BORIS Johnson has threatened to “privatise the arse” off the Passport Office as millions of Brits face a summer of chaos.
In a Cabinet rant yesterday, the PM accused vast swathes of the public sector of post-Covid “work from home” malaise — with no desire to fix pandemic problems.
The Home Office-run quango has been hit by 9.5 million people trying to renew their passports this year amid a massive lockdown backlog.
Some have been waiting for more than 10 weeks for the documents back, with holidays ruined and flights missed.
Last night the PM told TalkTV privatisation for any failing public sector body was on the table.
In an exclusive interview with presenter Tom Newton Dunn, BoJo said: “I don’t care whether an institution is in the public or the private sector, I just want it to deliver value and a good service… I don’t rule anything out.”
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“We all got used to working from home, and to zoom calls thinking that we could do business like that”
But he cautioned: “Is it as productive, when I see institutions not delivering things like passports or driving licences in a speedy way?”
He added Brits “deserve to have cheaper, faster service.”
Earlier Mr Johnson had summoned his top team to discuss how to tackle the cost of living, but a summer of travel chaos was also on the agenda.
The PM said he was “horrified” by the scale of the groaning backlog and will haul in bosses to bang heads together and stop treating fixing Covid woes as a “tomorrow” problem.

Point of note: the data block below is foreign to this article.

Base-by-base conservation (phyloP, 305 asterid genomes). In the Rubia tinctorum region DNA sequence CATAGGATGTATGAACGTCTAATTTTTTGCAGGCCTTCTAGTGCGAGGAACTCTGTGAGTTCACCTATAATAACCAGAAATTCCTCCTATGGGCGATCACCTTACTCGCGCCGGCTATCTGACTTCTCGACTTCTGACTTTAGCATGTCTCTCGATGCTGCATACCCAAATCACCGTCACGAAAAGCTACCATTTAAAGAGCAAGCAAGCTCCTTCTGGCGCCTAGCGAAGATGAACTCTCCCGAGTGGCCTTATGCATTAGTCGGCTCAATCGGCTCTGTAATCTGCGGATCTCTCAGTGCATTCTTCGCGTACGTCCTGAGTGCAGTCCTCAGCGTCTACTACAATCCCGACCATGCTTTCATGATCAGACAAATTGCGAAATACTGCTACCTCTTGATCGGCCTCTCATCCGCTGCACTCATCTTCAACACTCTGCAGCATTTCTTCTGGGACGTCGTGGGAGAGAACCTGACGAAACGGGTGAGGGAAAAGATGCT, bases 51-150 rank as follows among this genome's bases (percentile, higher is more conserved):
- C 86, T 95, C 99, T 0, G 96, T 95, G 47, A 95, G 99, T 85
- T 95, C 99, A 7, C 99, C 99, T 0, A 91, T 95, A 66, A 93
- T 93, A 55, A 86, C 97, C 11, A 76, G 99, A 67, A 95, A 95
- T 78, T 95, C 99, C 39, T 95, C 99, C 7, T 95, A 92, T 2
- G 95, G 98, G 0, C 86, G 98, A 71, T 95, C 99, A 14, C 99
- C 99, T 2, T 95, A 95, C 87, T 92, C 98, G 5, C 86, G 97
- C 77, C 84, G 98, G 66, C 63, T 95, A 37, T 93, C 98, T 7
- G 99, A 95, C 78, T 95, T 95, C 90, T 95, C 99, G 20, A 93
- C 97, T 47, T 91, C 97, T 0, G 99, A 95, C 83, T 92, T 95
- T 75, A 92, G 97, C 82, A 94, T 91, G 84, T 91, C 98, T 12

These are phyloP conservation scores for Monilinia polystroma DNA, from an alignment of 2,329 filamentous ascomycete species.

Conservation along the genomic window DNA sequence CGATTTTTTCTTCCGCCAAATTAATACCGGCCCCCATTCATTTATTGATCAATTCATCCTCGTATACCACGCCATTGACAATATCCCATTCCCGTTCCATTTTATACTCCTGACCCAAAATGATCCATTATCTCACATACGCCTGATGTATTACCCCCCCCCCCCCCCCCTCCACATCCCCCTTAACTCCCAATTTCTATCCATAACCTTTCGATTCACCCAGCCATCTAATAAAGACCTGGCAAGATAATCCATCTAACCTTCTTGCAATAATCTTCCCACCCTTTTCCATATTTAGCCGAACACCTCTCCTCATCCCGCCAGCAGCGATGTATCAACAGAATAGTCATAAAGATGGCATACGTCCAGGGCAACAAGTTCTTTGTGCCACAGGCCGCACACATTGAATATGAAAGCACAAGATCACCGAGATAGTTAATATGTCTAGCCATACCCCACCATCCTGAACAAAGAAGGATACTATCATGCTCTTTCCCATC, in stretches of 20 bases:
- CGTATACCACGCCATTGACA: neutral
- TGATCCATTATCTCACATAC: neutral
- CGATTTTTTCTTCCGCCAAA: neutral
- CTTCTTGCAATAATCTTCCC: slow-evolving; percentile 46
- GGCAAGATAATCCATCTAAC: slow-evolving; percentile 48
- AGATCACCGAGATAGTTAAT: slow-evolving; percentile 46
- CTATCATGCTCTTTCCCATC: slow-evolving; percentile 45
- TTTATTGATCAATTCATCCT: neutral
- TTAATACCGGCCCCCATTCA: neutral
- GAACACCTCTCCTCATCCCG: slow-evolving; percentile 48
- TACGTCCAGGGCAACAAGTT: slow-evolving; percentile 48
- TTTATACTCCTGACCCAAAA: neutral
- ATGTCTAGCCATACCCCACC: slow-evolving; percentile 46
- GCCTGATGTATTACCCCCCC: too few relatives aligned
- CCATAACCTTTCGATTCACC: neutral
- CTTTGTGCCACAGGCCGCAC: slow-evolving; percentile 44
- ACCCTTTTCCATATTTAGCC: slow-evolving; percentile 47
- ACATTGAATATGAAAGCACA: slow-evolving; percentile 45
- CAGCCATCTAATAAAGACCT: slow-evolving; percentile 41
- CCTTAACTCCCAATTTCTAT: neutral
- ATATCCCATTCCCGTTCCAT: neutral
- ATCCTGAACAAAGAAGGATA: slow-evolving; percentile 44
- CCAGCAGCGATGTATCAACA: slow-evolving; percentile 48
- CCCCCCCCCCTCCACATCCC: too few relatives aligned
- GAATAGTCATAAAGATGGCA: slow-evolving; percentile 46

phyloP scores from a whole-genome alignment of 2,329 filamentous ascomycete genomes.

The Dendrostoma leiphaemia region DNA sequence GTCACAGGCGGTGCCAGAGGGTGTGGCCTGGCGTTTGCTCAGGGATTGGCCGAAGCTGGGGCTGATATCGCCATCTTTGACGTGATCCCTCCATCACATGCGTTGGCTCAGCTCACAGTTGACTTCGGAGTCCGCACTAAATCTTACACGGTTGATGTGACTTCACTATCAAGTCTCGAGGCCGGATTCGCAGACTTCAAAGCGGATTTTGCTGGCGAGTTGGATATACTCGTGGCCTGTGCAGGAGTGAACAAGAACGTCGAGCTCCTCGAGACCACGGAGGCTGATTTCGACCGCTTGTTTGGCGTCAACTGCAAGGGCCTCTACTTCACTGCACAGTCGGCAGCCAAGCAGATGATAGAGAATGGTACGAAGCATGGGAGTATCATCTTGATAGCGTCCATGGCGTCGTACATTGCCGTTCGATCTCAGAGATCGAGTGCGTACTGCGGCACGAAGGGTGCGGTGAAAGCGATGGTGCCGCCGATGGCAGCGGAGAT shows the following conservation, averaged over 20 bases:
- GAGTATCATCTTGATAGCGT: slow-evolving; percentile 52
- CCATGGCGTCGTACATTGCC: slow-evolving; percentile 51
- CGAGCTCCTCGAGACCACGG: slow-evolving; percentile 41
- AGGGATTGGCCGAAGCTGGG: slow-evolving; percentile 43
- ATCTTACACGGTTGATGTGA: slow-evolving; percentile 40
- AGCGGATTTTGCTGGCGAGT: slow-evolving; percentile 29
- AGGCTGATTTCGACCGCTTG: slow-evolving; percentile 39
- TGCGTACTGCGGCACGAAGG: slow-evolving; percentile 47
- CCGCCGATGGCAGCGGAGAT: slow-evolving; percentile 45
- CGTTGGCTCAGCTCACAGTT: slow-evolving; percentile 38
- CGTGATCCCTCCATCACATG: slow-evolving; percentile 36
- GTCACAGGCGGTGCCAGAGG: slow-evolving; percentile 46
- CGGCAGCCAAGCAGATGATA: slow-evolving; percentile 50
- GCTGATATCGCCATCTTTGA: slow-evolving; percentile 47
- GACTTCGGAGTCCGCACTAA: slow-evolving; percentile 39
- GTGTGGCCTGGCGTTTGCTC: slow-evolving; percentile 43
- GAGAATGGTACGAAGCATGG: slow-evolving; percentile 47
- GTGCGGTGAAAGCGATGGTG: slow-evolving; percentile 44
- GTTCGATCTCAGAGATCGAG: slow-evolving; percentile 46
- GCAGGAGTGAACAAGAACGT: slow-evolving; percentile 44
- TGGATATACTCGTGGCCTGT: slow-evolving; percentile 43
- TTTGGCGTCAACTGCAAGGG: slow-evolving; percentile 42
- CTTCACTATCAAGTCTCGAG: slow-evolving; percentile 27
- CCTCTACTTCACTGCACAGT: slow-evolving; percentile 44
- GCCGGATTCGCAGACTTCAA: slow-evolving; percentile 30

And he threatened to call in an army of private contractors to add more manpower.
No10 added: “This is a serious issue facing families and one that needs to be gripped.
Airline chiefs are already bracing Brits for a summer of travel chaos because of a lack of border staff to conduct checks and now passport delays.
Last night Heathrow Airport chief executive John Holland-Kaye said it was vital the Passport Office turned things around.
“If it’s not resolved, it is going to mean that people can’t get away,” he warned.
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Transport Secretary Grant Shapps yesterday vowed to lean on industry chiefs to iron out the problems.
He told Times Radio: “We need to get reliability back into the system again.”
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